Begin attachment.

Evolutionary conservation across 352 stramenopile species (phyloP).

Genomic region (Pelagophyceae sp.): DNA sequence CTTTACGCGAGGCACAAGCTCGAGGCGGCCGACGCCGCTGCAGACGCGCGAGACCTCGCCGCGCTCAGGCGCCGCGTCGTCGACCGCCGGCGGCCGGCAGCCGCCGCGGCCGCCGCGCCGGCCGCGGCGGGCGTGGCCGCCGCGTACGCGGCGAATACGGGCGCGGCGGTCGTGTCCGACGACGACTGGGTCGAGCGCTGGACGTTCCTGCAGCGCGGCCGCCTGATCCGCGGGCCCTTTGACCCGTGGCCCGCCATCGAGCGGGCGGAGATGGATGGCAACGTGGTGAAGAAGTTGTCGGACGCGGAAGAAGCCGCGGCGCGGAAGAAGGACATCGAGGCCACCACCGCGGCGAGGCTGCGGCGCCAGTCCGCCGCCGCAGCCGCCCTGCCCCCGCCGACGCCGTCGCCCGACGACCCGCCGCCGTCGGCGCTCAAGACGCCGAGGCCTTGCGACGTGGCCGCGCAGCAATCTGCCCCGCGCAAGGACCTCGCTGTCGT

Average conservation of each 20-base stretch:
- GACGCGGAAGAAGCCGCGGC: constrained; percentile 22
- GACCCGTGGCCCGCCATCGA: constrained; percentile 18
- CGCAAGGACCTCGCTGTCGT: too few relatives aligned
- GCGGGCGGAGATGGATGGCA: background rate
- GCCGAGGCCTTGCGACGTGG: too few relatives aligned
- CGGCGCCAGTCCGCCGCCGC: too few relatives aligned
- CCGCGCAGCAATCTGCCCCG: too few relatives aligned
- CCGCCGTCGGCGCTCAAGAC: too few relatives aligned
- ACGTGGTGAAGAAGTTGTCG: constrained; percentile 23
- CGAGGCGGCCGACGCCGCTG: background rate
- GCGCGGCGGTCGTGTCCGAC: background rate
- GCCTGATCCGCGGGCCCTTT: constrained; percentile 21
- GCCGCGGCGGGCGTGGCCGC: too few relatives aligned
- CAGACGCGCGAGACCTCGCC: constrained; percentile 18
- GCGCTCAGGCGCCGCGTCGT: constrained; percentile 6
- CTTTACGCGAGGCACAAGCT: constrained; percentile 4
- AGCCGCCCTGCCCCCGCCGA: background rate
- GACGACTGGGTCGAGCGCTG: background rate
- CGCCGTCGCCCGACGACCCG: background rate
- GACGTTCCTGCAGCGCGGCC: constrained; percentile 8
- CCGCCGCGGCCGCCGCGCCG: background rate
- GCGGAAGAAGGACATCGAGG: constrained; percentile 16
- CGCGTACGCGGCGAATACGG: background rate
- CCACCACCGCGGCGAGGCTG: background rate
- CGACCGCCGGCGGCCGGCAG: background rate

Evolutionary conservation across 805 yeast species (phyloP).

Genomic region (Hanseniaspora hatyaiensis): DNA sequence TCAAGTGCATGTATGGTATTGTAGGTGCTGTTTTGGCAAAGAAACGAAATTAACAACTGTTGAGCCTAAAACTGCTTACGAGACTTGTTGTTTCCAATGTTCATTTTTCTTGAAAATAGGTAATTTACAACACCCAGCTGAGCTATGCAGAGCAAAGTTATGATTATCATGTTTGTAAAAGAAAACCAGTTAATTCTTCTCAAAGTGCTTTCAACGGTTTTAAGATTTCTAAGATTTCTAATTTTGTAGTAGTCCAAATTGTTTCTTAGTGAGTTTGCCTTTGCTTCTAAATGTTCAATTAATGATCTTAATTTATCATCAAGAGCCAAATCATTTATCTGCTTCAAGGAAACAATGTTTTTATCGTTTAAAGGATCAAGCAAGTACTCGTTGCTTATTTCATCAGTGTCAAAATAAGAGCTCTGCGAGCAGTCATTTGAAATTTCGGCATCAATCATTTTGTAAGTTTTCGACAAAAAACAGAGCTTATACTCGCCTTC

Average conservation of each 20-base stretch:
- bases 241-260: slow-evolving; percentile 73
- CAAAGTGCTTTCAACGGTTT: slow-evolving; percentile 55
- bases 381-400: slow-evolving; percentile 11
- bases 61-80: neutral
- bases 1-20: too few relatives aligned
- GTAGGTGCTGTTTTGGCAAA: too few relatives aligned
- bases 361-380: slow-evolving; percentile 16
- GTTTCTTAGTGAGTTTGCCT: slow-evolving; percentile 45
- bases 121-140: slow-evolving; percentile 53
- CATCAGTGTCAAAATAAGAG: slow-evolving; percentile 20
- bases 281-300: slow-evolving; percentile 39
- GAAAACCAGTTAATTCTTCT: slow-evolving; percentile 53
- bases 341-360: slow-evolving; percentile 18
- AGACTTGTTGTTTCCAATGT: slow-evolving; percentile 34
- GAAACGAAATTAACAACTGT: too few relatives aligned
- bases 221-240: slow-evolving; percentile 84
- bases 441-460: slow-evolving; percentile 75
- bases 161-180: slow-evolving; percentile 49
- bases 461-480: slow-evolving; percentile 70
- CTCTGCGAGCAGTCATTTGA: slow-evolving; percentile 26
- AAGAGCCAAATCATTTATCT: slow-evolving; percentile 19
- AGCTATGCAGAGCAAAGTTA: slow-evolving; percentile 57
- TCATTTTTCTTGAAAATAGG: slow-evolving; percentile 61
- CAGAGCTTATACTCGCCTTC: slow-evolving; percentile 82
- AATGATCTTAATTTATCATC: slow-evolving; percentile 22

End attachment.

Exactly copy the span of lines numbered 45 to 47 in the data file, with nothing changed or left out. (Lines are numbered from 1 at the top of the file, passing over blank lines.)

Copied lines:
- AGACTTGTTGTTTCCAATGT: slow-evolving; percentile 34
- GAAACGAAATTAACAACTGT: too few relatives aligned
- bases 221-240: slow-evolving; percentile 84